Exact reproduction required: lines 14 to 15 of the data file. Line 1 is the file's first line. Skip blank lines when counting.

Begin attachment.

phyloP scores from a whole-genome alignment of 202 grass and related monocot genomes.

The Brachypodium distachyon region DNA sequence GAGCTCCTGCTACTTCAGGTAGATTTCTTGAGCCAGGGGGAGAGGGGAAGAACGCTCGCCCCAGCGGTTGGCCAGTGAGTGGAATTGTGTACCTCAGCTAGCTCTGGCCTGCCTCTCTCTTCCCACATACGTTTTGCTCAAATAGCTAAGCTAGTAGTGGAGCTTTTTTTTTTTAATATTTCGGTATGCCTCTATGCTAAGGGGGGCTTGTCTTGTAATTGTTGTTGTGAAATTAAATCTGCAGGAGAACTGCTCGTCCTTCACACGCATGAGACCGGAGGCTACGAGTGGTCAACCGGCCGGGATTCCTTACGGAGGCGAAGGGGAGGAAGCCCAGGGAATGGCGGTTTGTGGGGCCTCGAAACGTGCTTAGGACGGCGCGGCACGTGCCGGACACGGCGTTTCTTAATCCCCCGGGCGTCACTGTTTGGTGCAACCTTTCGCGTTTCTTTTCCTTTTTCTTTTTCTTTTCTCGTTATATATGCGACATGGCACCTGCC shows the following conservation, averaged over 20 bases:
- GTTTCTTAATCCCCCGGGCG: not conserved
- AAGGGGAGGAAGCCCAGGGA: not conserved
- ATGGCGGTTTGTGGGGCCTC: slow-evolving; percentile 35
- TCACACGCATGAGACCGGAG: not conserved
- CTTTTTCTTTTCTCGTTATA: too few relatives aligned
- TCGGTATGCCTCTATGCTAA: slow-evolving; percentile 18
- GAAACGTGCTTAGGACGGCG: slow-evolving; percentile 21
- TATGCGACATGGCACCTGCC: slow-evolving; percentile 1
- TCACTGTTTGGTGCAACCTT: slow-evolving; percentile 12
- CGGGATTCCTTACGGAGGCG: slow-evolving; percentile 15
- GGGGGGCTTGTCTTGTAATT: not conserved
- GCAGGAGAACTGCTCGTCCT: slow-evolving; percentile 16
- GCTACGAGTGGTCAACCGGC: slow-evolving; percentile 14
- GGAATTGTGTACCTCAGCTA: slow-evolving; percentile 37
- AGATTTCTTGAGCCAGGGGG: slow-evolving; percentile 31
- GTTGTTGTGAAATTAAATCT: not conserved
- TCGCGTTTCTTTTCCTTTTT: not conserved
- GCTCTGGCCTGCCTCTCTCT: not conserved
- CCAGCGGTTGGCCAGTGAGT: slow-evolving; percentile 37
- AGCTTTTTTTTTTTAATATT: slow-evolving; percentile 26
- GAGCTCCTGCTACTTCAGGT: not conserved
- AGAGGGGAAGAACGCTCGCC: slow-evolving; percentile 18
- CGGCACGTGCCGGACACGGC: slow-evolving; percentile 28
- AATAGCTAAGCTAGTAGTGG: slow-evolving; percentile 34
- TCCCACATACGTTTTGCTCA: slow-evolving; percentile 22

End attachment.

- GCAGGAGAACTGCTCGTCCT: slow-evolving; percentile 16
- GCTACGAGTGGTCAACCGGC: slow-evolving; percentile 14